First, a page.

Mimosa (Sergei Mikhalkov, 1972)

Who’s this person lying down,
Piled with blankets stuffed with down?
Who’s this, resting on three pillows
Near a table laid with food?
Who has left his bed a mess,
Who took centuries to dress,
Who washed his cheeks with tepid water
Just as gently as he could?

It’s a grandpa, you must mean,
Aged one hundred and fourteen?
No.

Who grabs a cake and starts to chew
And says: “Gimme some juice now, too!
Gimme this,
And gimme that!
That’s not what you’re supposed to do!”

Is this someone we heard speak
Lame and weak?
No.

So who is he?
And why is he
Given winter booties and
Thick fur mitts to warm his hands,
So he won’t catch any chills
Or a deadly flu that kills,
Though it’s sunny out and though
For six months we’ve had no snow?

Is he going to the North Pole,
To bears swimming in an ice hole?
No.

Take a better look and — wait!
It’s just Vitya, he’s a boy,
Mama’s boy
And Papa’s boy
From Apartment Number Eight.

He’s the one who’s lying down,
Piled with blankets stuffed with down!
He’s the one who will eat nothing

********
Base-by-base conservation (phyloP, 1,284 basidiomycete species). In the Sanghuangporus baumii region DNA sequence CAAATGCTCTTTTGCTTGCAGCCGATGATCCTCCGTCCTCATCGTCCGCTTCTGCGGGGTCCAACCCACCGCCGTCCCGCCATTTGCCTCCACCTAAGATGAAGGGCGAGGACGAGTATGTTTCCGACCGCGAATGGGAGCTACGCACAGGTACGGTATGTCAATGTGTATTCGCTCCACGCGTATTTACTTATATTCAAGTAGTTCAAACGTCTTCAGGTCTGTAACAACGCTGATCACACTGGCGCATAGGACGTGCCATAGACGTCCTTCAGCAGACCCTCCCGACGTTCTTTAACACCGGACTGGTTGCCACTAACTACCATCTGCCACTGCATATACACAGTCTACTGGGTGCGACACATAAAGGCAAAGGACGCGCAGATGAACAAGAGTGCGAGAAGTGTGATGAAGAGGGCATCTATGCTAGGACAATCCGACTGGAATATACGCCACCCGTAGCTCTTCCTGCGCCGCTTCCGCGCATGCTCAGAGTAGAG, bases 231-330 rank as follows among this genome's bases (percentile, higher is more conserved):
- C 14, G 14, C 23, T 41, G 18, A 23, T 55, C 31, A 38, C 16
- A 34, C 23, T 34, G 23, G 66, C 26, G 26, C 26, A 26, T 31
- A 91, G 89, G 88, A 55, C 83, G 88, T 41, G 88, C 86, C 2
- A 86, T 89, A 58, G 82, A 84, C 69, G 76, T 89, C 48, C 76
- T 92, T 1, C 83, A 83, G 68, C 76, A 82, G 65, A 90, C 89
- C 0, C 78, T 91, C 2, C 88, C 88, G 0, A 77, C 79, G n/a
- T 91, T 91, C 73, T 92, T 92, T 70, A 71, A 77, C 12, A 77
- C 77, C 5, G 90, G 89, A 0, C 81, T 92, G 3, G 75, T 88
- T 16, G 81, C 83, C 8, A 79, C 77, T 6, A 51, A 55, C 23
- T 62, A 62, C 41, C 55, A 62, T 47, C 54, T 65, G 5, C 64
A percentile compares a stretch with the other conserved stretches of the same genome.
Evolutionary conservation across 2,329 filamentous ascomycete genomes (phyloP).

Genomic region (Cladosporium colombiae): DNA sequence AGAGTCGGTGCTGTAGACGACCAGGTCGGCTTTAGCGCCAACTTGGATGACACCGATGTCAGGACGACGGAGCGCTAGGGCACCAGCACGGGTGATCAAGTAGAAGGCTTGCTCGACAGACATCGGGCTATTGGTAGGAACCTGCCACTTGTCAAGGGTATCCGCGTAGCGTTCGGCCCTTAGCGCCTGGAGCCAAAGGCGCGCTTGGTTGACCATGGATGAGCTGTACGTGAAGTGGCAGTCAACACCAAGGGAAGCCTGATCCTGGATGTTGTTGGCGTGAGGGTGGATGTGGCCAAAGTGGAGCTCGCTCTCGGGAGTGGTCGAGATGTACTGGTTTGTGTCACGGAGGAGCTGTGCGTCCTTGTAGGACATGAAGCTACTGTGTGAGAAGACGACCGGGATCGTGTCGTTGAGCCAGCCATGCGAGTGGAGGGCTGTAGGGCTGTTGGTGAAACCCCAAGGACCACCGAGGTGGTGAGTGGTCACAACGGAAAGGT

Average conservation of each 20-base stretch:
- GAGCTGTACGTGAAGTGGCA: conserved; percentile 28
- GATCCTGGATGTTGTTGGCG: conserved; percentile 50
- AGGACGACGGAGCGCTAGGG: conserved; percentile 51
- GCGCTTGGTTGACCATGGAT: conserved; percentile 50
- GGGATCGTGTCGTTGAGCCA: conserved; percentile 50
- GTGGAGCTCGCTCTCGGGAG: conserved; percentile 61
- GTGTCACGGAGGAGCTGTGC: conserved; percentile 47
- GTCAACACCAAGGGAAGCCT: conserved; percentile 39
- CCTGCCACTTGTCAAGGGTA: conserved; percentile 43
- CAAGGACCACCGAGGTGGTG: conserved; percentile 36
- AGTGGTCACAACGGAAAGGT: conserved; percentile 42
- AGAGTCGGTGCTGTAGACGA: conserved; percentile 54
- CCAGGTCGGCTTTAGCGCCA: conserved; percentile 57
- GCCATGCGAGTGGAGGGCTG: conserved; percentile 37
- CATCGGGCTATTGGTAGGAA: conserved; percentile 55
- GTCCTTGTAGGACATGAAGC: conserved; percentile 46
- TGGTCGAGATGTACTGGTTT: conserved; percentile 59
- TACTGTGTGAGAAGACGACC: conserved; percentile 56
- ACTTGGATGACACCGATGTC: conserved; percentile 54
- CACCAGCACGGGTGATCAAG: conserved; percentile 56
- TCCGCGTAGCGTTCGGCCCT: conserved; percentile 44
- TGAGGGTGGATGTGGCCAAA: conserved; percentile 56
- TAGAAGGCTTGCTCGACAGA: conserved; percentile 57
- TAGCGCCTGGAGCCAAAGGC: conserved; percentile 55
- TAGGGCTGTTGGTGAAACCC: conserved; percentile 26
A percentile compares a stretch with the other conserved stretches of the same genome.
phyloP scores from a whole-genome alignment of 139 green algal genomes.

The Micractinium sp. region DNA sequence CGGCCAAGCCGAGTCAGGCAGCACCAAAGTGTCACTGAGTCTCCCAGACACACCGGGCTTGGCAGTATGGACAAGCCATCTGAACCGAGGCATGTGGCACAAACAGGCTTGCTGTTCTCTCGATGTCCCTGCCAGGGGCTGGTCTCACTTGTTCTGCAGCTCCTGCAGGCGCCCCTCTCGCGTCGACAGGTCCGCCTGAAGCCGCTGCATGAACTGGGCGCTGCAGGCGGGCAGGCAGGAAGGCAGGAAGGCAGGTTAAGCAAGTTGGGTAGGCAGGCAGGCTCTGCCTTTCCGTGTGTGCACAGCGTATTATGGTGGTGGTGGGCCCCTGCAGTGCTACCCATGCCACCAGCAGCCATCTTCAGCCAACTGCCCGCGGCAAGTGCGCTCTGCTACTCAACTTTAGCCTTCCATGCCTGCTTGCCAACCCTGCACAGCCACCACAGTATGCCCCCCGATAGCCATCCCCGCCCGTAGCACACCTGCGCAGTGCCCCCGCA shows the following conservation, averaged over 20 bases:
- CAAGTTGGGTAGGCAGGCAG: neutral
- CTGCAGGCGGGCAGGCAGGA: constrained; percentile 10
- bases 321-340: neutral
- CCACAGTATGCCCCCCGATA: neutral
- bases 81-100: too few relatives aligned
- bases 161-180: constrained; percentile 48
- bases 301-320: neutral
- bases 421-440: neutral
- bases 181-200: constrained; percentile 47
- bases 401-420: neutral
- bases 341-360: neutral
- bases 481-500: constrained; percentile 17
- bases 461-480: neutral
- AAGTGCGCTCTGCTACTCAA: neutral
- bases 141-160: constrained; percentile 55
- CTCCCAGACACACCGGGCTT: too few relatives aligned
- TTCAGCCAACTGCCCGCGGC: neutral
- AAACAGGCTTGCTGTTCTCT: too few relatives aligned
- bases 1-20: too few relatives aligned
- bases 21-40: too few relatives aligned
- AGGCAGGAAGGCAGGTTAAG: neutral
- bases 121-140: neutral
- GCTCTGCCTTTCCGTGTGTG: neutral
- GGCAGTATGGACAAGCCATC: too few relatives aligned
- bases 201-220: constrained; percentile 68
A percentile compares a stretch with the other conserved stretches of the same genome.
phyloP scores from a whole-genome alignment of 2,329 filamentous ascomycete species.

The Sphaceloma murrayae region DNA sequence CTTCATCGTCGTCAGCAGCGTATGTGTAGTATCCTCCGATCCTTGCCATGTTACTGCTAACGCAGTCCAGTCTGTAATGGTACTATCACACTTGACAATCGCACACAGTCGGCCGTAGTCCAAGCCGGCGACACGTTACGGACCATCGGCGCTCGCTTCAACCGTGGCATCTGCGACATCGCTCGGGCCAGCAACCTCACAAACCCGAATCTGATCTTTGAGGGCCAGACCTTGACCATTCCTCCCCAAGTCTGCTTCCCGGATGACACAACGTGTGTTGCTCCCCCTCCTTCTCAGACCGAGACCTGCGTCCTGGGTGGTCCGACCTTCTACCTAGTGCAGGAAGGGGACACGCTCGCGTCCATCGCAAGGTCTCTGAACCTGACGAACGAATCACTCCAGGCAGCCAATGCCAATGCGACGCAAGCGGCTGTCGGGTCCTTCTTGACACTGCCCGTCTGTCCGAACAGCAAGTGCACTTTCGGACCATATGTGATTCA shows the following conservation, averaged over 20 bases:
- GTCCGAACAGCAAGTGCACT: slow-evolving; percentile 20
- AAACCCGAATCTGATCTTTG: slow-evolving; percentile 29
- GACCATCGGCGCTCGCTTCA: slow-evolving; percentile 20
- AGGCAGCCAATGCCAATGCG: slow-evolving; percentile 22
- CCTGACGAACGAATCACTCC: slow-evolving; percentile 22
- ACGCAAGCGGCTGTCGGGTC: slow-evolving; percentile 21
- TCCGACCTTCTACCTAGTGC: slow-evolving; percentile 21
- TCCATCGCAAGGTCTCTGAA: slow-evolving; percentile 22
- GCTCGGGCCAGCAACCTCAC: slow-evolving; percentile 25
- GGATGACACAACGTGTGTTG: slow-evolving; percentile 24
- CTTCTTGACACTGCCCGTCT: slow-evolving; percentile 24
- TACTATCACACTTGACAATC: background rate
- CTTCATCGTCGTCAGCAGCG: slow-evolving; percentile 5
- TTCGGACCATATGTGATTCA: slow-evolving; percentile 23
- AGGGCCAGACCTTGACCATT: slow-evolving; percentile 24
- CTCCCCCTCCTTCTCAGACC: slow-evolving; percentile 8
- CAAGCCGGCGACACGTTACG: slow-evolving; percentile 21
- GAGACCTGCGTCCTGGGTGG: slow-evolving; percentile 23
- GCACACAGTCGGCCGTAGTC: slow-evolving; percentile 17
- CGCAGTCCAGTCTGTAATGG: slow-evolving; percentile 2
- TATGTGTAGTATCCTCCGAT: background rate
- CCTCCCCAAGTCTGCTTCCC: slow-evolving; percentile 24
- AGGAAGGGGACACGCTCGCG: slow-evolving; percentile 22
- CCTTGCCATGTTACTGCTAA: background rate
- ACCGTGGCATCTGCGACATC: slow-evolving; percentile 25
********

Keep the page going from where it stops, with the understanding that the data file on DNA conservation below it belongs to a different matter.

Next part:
But his pastries and his cakes!

For what reason?
For the reason
That as soon as he’s awake,
Someone will run up and take
His temperature; then someone puts
On him his clothes and then his boots,
And he will always, day or night,
Get what he wants without a fight.

If he’s sleepy in the morning,
He will stay in bed all day.
If a cloudy day is dawning,
He wears his rain boots all day.

For what reason?
For the reason
That he’s treated like a king,
And that he lives in his new house,
Unprepared for anything.

Unprepared to pull a trailer,
Or be a courageous sailor,
Or to fly a plane, or step in
And learn how to fire a weapon!

He’s raised warm like in a bathhouse,
With his Ma and Pa as wardens,
Like a mimosa in a glasshouse,
Which they have in botanic gardens.